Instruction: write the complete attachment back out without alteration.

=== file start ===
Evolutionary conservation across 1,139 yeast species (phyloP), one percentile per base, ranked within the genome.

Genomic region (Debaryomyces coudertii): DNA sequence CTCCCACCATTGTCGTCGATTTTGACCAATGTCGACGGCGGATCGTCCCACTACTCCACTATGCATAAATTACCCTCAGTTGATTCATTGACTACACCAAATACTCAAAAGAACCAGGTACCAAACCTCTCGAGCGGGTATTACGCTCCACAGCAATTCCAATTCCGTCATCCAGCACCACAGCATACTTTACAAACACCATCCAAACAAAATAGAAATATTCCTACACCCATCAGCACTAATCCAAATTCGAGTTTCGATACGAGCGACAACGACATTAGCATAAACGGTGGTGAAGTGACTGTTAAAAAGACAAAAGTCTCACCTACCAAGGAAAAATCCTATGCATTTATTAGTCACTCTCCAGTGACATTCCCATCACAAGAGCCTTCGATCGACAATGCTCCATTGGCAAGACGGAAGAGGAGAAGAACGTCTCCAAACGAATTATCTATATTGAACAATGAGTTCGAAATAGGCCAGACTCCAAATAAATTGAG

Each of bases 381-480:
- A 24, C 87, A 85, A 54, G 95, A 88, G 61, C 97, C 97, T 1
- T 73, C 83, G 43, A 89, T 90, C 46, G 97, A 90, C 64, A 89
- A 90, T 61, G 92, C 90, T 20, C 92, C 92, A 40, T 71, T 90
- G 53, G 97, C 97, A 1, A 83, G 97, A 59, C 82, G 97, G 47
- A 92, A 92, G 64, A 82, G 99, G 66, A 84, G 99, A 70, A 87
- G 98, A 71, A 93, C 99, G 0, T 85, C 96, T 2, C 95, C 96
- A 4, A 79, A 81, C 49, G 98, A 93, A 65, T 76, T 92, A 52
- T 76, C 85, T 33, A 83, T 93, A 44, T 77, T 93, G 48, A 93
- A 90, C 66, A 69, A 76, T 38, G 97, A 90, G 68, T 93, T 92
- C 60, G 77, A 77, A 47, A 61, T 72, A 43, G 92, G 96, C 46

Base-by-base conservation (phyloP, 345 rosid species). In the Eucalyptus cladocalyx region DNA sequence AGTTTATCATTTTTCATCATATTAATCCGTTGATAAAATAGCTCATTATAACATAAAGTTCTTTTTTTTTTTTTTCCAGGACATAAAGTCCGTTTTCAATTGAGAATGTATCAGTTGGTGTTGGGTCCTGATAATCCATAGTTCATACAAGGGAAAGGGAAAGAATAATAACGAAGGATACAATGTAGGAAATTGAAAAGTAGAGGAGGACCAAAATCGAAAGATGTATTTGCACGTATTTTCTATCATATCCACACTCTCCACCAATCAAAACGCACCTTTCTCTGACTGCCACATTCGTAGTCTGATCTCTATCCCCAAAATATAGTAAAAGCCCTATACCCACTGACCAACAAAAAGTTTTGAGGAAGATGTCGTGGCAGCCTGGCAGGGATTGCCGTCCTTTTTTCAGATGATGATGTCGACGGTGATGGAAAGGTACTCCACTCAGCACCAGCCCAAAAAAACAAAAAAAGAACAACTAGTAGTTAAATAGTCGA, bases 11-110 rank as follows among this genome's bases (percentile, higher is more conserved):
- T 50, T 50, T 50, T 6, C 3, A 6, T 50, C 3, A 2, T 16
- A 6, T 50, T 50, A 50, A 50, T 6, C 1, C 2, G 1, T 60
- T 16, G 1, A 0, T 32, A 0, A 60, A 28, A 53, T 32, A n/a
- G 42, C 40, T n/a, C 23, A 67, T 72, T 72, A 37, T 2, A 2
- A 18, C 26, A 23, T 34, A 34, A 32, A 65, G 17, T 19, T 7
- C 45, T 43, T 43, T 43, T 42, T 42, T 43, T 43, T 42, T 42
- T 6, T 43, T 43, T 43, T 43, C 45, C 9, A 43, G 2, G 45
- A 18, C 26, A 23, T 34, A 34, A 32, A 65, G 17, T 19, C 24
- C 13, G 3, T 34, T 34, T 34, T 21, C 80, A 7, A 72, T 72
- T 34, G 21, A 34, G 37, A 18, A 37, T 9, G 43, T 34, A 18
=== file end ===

Evolutionary conservation across 1,139 yeast species (phyloP), one percentile per base, ranked within the genome.

Genomic region (Debaryomyces coudertii): DNA sequence CTCCCACCATTGTCGTCGATTTTGACCAATGTCGACGGCGGATCGTCCCACTACTCCACTATGCATAAATTACCCTCAGTTGATTCATTGACTACACCAAATACTCAAAAGAACCAGGTACCAAACCTCTCGAGCGGGTATTACGCTCCACAGCAATTCCAATTCCGTCATCCAGCACCACAGCATACTTTACAAACACCATCCAAACAAAATAGAAATATTCCTACACCCATCAGCACTAATCCAAATTCGAGTTTCGATACGAGCGACAACGACATTAGCATAAACGGTGGTGAAGTGACTGTTAAAAAGACAAAAGTCTCACCTACCAAGGAAAAATCCTATGCATTTATTAGTCACTCTCCAGTGACATTCCCATCACAAGAGCCTTCGATCGACAATGCTCCATTGGCAAGACGGAAGAGGAGAAGAACGTCTCCAAACGAATTATCTATATTGAACAATGAGTTCGAAATAGGCCAGACTCCAAATAAATTGAG

Each of bases 381-480:
- A 24, C 87, A 85, A 54, G 95, A 88, G 61, C 97, C 97, T 1
- T 73, C 83, G 43, A 89, T 90, C 46, G 97, A 90, C 64, A 89
- A 90, T 61, G 92, C 90, T 20, C 92, C 92, A 40, T 71, T 90
- G 53, G 97, C 97, A 1, A 83, G 97, A 59, C 82, G 97, G 47
- A 92, A 92, G 64, A 82, G 99, G 66, A 84, G 99, A 70, A 87
- G 98, A 71, A 93, C 99, G 0, T 85, C 96, T 2, C 95, C 96
- A 4, A 79, A 81, C 49, G 98, A 93, A 65, T 76, T 92, A 52
- T 76, C 85, T 33, A 83, T 93, A 44, T 77, T 93, G 48, A 93
- A 90, C 66, A 69, A 76, T 38, G 97, A 90, G 68, T 93, T 92
- C 60, G 77, A 77, A 47, A 61, T 72, A 43, G 92, G 96, C 46

Base-by-base conservation (phyloP, 345 rosid species). In the Eucalyptus cladocalyx region DNA sequence AGTTTATCATTTTTCATCATATTAATCCGTTGATAAAATAGCTCATTATAACATAAAGTTCTTTTTTTTTTTTTTCCAGGACATAAAGTCCGTTTTCAATTGAGAATGTATCAGTTGGTGTTGGGTCCTGATAATCCATAGTTCATACAAGGGAAAGGGAAAGAATAATAACGAAGGATACAATGTAGGAAATTGAAAAGTAGAGGAGGACCAAAATCGAAAGATGTATTTGCACGTATTTTCTATCATATCCACACTCTCCACCAATCAAAACGCACCTTTCTCTGACTGCCACATTCGTAGTCTGATCTCTATCCCCAAAATATAGTAAAAGCCCTATACCCACTGACCAACAAAAAGTTTTGAGGAAGATGTCGTGGCAGCCTGGCAGGGATTGCCGTCCTTTTTTCAGATGATGATGTCGACGGTGATGGAAAGGTACTCCACTCAGCACCAGCCCAAAAAAACAAAAAAAGAACAACTAGTAGTTAAATAGTCGA, bases 11-110 rank as follows among this genome's bases (percentile, higher is more conserved):
- T 50, T 50, T 50, T 6, C 3, A 6, T 50, C 3, A 2, T 16
- A 6, T 50, T 50, A 50, A 50, T 6, C 1, C 2, G 1, T 60
- T 16, G 1, A 0, T 32, A 0, A 60, A 28, A 53, T 32, A n/a
- G 42, C 40, T n/a, C 23, A 67, T 72, T 72, A 37, T 2, A 2
- A 18, C 26, A 23, T 34, A 34, A 32, A 65, G 17, T 19, T 7
- C 45, T 43, T 43, T 43, T 42, T 42, T 43, T 43, T 42, T 42
- T 6, T 43, T 43, T 43, T 43, C 45, C 9, A 43, G 2, G 45
- A 18, C 26, A 23, T 34, A 34, A 32, A 65, G 17, T 19, C 24
- C 13, G 3, T 34, T 34, T 34, T 21, C 80, A 7, A 72, T 72
- T 34, G 21, A 34, G 37, A 18, A 37, T 9, G 43, T 34, A 18